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Making an Open Source Server Enterprise Ready

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Covalent Enterprise Ready Server: Enterprise-level Apache framework that offers the flexibility of Apache with enterprise features and support from Covalent

Enterprises interested but hesitant to deploy Apache 2.0 Web Server would be wise to add Covalent Enterprise Ready Server to their short list. This commercial repackaging of Apache 2.0 offers proprietary modules and a management interface along with a host of security features, all designed to ease the configuration and management of Apache.

With a share of the installed server base that consistently hovers above 60 percent, Apache remains the king of the Web server market. Since its release in April 2002, Apache 2.0 slowly gained acceptance as the development team behind the open source project stabilized APIs and made it possible to adopt patch releases without the
pain of recompiling modules.

Covalent, a consistent presence in the Apache space, has gotten behind the latest iteration of the Apache Web server with Covalent Enterprise Ready Server (ERS), a commercial repackaging of Apache 2.0 that feature proprietary modules
and a management interface meant to make dealing with the occasional arcana of Apache configuration and management much less painful.

ERS ships on several platforms, and although Covalent’s site lists a fairly conservative set of supported operating systems, the product runs on a wide variety: Windows NT (Service Pack 4), 2000, and XP are all supported, as are SPARC Solaris 2.6 through 9. RedHat Linux versions 6.x through 8 are supported. ERS is also able to run (with less support) on most Linux systems using glibc2.

Covalent’s additions to the base Apache package can be characterized by their impact on security and management.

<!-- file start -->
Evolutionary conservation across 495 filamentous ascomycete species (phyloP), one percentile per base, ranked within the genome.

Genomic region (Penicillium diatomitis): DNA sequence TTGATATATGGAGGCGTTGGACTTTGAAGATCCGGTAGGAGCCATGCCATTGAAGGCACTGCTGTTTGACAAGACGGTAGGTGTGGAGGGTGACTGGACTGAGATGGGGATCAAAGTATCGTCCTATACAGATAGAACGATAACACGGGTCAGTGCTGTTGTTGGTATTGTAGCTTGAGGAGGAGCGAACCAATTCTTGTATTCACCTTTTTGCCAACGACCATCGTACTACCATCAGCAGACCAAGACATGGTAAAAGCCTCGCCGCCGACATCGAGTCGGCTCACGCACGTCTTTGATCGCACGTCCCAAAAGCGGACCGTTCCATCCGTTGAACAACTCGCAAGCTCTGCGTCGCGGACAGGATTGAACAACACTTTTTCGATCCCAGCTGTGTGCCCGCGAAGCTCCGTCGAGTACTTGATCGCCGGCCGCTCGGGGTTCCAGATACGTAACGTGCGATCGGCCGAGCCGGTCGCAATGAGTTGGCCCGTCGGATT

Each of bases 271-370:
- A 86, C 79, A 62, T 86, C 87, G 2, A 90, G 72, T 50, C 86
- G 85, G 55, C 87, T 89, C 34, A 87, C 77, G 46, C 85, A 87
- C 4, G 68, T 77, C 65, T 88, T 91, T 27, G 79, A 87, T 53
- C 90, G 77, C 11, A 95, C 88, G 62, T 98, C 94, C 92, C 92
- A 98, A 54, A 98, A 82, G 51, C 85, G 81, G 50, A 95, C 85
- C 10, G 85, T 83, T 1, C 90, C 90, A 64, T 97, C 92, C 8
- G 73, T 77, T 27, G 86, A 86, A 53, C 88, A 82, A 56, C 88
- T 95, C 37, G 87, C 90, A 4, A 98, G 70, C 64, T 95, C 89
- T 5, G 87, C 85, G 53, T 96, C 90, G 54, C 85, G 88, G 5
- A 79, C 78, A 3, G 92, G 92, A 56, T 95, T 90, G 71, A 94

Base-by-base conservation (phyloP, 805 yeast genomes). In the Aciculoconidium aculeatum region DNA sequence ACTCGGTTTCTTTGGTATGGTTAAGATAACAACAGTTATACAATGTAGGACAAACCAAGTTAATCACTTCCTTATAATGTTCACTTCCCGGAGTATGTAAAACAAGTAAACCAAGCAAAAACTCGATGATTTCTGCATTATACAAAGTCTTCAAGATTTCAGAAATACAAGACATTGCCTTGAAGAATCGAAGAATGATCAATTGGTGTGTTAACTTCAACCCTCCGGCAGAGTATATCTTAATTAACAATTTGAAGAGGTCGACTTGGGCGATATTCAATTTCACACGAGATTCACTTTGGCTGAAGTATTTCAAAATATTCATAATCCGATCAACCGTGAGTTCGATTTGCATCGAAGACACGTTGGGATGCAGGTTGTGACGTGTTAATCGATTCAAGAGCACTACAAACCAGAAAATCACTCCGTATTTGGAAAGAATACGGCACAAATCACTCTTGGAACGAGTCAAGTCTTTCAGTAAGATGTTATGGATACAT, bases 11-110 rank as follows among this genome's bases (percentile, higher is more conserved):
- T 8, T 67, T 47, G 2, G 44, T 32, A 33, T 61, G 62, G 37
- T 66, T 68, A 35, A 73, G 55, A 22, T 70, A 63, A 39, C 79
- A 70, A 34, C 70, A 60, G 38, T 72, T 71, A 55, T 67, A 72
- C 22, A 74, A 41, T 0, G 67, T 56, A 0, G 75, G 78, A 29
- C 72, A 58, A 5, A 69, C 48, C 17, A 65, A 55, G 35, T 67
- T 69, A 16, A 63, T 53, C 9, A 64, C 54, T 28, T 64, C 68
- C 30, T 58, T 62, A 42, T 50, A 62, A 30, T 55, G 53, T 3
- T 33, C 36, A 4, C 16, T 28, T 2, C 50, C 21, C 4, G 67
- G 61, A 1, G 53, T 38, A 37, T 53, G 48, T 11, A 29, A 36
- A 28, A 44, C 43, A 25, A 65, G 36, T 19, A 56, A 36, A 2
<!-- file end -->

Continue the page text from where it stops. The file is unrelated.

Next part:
On the security side, the product demonstrates its focus on multiple platforms by offering a variety of authentication modules, including NIS, LDAP, Oracle, and ODBC. SSL v2.0 and v3.0, and TLS 1.0 are supported as well, making ERS a good fit for a variety of clients across just about any platform.

With the optional Covalent FTP module, the product also authenticates and authorizes FTP transactions, bringing another common Internet protocol under a single management and configuration umbrella, a nice option for far-flung development environments.

On the management side, Covalent offers the Covalent Management Portal (CMP), an SSL-hardened, Web-based front end for configuration and management tasks. CMP provides an interface to multiple (Covalent claims anywhere from one to “hundreds” of) servers. Rather than simply granting administrative privileges to anyone with a password, CMP
enables administrators to delegate servers and tasks to specific users.

CMP provides setup features with a graphical one-stop configuration tool that includes JavaServer Pages, Java Servlet Support, mod_perl, SSL, DAV, mod_proxy, and SNMP support. Once configuration is complete, CMP performs a validation function to ensure
the server is good to go. This feature is especially useful for administrators who are more comfortable making configuration tweaks by hand.

Once the server is up and running, CMP allows remote graceful restarts and provides a page with real-time performance statistics that includes the total number of server threads, uptime, and traffic in bytes per minute.

ERS also has its eye on the administrator who’s feeling cautious about upgrading from Apache 1.3, which remains a ubiquitous Web workhorse: With the Covalent-developed mod_compat, modules from the older version may continue to be used until modules are developed for Apache 2.0.

At $1,495 per CPU, ERS is hardly inexpensive, especially when the 25 percent
annual maintenance service fee to keep the product updated with all the latest patches is figured in. One should keep in mind, however, that ERS does offer an immense amount of value-add backed by a company heavily invested in the Apache development process, and that is therefore able to deliver competent, expert support should the need arise.

Pros: Good support for a variety of platforms;
Apache management and configuration is handled through a configuration tool;
Integrated FTP services;
Configuration auditor
Cons: Expensive;
Limited Linux support, depending on the distribution

Reviewed by: Michael Hall
Original Review Date: 7/15/2003
Original Review Version: 2.0

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